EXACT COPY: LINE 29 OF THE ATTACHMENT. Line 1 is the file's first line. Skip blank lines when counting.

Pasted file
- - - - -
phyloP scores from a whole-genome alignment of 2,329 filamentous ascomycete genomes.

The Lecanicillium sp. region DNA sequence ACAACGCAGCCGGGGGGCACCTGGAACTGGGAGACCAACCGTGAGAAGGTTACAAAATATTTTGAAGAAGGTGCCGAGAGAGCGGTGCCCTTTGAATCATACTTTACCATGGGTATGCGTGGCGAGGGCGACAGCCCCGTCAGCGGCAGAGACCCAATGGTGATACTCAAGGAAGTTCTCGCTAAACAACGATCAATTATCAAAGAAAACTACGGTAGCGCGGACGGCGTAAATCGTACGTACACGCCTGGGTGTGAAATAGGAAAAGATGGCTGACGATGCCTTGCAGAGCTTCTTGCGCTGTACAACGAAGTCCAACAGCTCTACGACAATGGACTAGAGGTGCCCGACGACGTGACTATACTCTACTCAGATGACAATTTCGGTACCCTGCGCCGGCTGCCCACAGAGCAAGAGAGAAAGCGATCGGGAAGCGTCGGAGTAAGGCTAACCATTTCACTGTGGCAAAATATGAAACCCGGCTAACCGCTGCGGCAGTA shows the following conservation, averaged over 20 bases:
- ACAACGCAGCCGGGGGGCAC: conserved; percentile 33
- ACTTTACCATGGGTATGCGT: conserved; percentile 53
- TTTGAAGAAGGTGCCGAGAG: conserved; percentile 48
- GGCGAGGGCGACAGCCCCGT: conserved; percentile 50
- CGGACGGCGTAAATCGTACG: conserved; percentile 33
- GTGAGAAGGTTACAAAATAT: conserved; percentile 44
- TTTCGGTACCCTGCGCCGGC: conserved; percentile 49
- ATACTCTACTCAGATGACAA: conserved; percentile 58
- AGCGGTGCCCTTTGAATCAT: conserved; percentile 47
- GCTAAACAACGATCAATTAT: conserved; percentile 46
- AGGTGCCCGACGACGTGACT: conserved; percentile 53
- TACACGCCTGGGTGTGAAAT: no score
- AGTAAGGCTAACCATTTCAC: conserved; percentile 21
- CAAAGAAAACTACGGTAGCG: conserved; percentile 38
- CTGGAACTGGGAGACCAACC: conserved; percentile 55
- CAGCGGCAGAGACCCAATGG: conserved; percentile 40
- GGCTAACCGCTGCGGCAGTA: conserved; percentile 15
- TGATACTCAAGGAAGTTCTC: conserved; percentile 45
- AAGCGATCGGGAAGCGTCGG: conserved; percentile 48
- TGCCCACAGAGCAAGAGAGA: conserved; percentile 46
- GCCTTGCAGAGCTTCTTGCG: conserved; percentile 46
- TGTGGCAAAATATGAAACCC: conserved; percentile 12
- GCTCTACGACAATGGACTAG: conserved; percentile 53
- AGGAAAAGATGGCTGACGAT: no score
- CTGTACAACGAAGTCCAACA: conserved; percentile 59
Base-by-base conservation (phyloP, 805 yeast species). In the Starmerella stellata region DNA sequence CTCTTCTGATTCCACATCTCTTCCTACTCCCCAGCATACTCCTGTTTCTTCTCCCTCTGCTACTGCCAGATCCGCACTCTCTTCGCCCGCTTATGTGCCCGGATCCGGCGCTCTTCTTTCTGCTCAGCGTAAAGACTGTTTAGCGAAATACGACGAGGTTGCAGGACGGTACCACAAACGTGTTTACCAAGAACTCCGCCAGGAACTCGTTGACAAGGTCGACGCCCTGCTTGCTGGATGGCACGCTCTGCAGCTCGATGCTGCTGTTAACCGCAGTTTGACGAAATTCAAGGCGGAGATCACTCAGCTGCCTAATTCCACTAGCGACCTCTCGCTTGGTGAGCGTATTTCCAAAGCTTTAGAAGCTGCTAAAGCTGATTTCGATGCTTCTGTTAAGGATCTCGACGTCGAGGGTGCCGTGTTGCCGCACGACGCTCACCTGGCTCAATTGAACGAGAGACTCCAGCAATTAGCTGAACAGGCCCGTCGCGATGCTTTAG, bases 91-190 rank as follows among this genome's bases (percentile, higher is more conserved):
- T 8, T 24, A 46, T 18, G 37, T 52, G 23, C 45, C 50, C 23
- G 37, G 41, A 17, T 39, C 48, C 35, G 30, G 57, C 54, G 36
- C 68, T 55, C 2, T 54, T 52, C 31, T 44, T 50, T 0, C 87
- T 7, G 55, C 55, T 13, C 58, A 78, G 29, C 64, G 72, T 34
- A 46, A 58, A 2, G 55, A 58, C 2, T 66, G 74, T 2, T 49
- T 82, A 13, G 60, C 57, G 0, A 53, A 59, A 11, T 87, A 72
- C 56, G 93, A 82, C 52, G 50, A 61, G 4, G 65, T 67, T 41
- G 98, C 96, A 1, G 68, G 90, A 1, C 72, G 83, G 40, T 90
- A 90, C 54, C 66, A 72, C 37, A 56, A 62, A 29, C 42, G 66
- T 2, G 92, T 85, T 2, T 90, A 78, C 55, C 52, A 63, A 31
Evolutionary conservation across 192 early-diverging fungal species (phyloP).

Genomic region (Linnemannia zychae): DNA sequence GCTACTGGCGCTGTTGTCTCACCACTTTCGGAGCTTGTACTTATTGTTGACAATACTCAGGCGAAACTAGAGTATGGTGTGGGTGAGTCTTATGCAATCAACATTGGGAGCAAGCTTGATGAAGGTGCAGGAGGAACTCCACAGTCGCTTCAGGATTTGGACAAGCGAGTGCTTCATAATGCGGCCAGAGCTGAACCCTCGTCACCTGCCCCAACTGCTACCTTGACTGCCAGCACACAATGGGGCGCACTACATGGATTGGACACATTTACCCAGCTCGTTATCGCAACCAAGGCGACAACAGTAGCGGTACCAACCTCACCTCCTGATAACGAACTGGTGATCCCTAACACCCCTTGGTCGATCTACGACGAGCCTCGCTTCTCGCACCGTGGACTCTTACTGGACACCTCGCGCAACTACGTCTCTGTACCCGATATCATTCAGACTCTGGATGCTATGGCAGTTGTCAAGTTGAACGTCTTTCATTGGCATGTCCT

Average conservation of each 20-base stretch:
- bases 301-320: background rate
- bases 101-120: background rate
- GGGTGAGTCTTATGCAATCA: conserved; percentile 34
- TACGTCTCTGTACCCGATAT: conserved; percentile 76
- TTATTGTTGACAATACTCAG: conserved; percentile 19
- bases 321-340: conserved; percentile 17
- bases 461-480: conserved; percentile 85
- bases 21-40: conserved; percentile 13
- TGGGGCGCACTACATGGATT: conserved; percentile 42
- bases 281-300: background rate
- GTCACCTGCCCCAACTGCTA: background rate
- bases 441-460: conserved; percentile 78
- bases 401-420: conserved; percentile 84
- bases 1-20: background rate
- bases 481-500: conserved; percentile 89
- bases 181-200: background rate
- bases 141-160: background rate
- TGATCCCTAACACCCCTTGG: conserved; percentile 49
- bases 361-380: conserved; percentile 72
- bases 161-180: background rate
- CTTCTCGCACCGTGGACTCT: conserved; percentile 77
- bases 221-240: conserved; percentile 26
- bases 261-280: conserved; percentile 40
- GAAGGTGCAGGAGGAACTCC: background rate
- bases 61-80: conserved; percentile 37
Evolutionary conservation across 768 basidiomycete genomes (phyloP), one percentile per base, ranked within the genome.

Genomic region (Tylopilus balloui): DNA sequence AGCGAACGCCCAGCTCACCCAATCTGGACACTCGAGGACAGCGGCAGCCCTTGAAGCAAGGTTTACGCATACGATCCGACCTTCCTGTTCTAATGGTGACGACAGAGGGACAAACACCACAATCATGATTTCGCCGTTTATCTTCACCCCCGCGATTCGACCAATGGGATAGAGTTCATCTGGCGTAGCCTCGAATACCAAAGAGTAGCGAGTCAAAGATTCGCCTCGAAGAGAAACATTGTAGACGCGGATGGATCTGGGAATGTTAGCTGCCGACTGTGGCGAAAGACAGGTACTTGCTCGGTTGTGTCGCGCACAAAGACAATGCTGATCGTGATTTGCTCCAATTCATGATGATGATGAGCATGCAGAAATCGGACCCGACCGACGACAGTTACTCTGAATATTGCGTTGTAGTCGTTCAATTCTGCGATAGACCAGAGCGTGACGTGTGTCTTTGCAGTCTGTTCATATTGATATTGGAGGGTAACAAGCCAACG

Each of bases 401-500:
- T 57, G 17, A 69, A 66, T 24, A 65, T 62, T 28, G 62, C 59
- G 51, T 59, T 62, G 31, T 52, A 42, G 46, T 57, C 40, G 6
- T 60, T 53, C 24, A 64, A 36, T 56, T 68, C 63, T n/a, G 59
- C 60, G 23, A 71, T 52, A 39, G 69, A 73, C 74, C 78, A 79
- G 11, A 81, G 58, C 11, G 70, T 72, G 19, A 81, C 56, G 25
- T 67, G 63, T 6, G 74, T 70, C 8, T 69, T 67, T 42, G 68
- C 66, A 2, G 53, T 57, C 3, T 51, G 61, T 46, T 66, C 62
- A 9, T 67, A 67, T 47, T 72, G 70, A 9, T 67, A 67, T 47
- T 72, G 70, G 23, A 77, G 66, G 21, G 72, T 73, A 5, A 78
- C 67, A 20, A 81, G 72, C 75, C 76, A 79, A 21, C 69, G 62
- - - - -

- T 8, T 24, A 46, T 18, G 37, T 52, G 23, C 45, C 50, C 23